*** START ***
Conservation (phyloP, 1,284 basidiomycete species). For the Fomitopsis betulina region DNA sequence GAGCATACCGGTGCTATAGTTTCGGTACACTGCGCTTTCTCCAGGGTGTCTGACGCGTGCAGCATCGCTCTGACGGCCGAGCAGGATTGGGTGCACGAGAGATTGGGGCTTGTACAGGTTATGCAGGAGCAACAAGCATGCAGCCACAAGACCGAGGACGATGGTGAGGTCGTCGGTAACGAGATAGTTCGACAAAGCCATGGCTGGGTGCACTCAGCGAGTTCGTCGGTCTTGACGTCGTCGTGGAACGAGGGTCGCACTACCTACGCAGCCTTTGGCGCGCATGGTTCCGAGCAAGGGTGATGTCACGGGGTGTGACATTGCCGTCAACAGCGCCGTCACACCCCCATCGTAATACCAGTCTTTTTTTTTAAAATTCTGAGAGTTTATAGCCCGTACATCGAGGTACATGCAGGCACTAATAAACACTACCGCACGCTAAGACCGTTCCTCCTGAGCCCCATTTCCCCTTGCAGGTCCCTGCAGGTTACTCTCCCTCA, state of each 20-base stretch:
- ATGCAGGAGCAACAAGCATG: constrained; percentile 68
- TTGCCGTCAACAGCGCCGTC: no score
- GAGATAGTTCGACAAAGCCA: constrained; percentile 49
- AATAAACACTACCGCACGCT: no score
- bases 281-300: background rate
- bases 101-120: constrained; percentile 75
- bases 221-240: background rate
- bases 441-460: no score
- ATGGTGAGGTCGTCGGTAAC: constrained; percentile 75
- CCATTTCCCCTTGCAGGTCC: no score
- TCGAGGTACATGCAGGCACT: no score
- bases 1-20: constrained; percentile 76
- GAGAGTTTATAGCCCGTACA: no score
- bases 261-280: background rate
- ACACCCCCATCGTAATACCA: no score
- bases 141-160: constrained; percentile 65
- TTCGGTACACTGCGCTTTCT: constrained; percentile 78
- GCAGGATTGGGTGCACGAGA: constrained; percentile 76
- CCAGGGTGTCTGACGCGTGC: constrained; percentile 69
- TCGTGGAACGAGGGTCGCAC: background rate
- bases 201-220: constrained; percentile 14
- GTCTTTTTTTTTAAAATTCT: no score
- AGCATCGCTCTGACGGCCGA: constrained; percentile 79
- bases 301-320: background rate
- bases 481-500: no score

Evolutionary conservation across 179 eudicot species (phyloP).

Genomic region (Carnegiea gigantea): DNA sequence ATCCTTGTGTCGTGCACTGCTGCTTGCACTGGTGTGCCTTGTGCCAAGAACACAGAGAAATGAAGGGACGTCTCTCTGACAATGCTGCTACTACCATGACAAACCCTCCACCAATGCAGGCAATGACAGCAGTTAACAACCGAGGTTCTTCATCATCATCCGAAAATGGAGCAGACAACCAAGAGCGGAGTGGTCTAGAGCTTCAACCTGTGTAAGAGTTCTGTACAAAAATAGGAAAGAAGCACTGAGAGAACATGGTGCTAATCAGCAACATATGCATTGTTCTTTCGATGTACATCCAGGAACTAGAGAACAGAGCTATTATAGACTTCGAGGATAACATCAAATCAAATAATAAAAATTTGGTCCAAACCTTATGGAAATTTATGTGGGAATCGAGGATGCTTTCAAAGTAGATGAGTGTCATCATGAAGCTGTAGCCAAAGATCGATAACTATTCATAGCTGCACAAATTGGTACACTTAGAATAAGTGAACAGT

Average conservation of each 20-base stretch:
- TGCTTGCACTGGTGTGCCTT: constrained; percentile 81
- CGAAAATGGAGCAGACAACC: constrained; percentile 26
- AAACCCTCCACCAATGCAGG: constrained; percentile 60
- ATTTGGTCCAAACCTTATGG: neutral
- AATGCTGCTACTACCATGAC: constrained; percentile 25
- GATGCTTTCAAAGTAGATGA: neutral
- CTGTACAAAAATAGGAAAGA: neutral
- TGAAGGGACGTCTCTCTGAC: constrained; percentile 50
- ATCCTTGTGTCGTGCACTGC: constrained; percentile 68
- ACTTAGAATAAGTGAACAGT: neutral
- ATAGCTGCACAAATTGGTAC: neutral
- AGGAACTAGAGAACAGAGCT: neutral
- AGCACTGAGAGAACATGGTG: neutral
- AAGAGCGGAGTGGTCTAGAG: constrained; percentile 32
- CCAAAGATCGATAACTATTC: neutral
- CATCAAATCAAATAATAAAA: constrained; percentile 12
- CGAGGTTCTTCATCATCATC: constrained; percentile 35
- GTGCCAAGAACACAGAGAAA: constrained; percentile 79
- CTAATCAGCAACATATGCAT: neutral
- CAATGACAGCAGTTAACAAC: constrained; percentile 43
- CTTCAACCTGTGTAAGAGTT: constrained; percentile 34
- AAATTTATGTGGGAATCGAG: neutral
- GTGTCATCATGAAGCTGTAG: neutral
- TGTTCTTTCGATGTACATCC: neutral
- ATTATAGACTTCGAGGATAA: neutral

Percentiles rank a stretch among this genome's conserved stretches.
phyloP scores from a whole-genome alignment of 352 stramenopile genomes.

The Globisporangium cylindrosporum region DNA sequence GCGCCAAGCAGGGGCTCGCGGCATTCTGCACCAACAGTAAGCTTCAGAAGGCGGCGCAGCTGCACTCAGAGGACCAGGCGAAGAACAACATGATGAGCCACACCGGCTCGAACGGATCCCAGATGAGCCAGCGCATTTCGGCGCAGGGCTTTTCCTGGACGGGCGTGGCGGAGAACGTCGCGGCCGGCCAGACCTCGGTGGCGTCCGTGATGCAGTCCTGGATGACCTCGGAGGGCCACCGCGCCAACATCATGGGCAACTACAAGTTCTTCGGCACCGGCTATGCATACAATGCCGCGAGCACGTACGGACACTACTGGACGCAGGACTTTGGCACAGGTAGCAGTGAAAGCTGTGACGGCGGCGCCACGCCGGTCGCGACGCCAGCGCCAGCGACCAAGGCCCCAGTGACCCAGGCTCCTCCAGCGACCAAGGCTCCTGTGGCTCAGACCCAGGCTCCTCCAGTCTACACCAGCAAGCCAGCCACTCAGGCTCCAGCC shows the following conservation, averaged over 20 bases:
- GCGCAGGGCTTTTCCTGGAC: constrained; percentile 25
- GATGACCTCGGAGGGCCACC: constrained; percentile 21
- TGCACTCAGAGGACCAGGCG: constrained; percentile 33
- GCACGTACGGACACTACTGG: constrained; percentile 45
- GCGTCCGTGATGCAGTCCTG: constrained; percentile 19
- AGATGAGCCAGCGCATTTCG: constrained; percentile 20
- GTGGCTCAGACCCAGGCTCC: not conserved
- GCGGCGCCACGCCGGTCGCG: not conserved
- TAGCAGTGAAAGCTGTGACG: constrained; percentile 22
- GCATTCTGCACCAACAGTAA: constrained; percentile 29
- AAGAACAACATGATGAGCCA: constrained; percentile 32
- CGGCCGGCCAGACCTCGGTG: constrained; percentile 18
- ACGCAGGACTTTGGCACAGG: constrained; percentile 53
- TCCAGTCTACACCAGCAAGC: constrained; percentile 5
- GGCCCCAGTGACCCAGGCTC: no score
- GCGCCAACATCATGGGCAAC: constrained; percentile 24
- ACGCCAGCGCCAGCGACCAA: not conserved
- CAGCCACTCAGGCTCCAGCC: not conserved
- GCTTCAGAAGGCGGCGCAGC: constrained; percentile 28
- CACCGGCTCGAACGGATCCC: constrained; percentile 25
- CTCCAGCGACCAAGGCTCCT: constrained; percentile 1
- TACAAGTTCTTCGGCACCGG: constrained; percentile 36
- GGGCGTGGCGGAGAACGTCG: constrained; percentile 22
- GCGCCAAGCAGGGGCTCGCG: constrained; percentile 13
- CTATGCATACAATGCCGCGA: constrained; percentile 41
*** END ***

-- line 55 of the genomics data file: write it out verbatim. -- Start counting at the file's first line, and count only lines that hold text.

Percentiles rank a stretch among this genome's conserved stretches.